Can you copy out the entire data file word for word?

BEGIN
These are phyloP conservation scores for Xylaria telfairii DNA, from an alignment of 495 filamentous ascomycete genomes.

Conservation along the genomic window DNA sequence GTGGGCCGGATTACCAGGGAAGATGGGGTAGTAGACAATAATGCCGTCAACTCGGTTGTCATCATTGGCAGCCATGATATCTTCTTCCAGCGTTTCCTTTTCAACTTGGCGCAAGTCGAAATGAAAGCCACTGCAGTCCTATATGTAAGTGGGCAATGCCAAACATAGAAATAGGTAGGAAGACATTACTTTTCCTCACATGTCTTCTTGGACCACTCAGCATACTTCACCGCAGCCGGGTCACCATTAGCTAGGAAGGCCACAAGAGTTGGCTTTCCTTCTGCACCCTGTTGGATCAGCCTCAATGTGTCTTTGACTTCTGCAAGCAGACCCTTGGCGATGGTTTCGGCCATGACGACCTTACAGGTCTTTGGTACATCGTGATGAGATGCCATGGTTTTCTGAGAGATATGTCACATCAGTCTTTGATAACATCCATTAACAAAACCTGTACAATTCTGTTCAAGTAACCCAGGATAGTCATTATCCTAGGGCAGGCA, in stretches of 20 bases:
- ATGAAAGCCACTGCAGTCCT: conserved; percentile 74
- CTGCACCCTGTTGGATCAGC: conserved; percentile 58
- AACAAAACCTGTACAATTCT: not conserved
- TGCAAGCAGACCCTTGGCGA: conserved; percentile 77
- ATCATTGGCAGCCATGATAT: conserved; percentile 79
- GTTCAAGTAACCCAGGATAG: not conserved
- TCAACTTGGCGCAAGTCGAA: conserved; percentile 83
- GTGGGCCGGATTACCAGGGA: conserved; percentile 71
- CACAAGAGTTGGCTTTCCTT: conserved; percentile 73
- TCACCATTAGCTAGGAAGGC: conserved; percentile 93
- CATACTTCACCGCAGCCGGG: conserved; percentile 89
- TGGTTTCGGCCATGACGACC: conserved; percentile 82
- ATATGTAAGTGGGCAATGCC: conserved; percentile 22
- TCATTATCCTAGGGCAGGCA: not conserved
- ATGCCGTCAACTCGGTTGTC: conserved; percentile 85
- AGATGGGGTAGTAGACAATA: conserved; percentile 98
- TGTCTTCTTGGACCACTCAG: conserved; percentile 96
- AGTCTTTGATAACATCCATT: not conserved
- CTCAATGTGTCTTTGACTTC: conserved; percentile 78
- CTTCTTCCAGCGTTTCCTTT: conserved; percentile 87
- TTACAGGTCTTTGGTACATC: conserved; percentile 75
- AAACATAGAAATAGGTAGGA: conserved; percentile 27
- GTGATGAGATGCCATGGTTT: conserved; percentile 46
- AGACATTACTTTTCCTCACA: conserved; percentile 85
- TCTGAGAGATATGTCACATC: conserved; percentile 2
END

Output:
These are phyloP conservation scores for Xylaria telfairii DNA, from an alignment of 495 filamentous ascomycete genomes.

Conservation along the genomic window DNA sequence GTGGGCCGGATTACCAGGGAAGATGGGGTAGTAGACAATAATGCCGTCAACTCGGTTGTCATCATTGGCAGCCATGATATCTTCTTCCAGCGTTTCCTTTTCAACTTGGCGCAAGTCGAAATGAAAGCCACTGCAGTCCTATATGTAAGTGGGCAATGCCAAACATAGAAATAGGTAGGAAGACATTACTTTTCCTCACATGTCTTCTTGGACCACTCAGCATACTTCACCGCAGCCGGGTCACCATTAGCTAGGAAGGCCACAAGAGTTGGCTTTCCTTCTGCACCCTGTTGGATCAGCCTCAATGTGTCTTTGACTTCTGCAAGCAGACCCTTGGCGATGGTTTCGGCCATGACGACCTTACAGGTCTTTGGTACATCGTGATGAGATGCCATGGTTTTCTGAGAGATATGTCACATCAGTCTTTGATAACATCCATTAACAAAACCTGTACAATTCTGTTCAAGTAACCCAGGATAGTCATTATCCTAGGGCAGGCA, in stretches of 20 bases:
- ATGAAAGCCACTGCAGTCCT: conserved; percentile 74
- CTGCACCCTGTTGGATCAGC: conserved; percentile 58
- AACAAAACCTGTACAATTCT: not conserved
- TGCAAGCAGACCCTTGGCGA: conserved; percentile 77
- ATCATTGGCAGCCATGATAT: conserved; percentile 79
- GTTCAAGTAACCCAGGATAG: not conserved
- TCAACTTGGCGCAAGTCGAA: conserved; percentile 83
- GTGGGCCGGATTACCAGGGA: conserved; percentile 71
- CACAAGAGTTGGCTTTCCTT: conserved; percentile 73
- TCACCATTAGCTAGGAAGGC: conserved; percentile 93
- CATACTTCACCGCAGCCGGG: conserved; percentile 89
- TGGTTTCGGCCATGACGACC: conserved; percentile 82
- ATATGTAAGTGGGCAATGCC: conserved; percentile 22
- TCATTATCCTAGGGCAGGCA: not conserved
- ATGCCGTCAACTCGGTTGTC: conserved; percentile 85
- AGATGGGGTAGTAGACAATA: conserved; percentile 98
- TGTCTTCTTGGACCACTCAG: conserved; percentile 96
- AGTCTTTGATAACATCCATT: not conserved
- CTCAATGTGTCTTTGACTTC: conserved; percentile 78
- CTTCTTCCAGCGTTTCCTTT: conserved; percentile 87
- TTACAGGTCTTTGGTACATC: conserved; percentile 75
- AAACATAGAAATAGGTAGGA: conserved; percentile 27
- GTGATGAGATGCCATGGTTT: conserved; percentile 46
- AGACATTACTTTTCCTCACA: conserved; percentile 85
- TCTGAGAGATATGTCACATC: conserved; percentile 2